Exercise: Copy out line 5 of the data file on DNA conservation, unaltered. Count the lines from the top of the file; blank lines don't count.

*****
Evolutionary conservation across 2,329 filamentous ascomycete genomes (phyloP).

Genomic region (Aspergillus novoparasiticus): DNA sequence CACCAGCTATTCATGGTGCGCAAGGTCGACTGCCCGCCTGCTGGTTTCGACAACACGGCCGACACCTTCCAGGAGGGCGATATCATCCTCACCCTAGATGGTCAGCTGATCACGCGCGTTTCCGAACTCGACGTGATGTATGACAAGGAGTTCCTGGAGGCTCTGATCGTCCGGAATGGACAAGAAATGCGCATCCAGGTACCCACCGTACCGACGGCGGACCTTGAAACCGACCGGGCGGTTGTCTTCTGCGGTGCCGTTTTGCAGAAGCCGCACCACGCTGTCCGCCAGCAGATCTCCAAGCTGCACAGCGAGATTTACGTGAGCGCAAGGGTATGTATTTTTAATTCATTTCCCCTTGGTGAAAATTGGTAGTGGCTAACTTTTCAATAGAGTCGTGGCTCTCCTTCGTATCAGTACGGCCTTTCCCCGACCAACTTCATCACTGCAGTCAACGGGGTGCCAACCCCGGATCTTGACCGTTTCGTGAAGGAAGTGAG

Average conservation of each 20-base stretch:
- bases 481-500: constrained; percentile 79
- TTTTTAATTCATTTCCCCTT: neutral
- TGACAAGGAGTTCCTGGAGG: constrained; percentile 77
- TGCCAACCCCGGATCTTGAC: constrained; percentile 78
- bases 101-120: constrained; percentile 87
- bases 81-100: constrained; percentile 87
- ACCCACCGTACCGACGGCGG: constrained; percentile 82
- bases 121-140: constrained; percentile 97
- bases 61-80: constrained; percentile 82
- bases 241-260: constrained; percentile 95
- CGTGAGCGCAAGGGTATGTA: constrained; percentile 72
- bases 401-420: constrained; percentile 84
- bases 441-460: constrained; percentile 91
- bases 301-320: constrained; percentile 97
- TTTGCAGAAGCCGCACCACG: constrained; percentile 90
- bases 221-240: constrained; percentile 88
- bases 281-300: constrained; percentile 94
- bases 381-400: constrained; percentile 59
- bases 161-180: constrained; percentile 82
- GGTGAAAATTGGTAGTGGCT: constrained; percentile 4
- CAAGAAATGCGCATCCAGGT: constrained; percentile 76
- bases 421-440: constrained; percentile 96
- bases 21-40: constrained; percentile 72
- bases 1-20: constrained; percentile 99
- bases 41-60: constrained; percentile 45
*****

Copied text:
- TTTTTAATTCATTTCCCCTT: neutral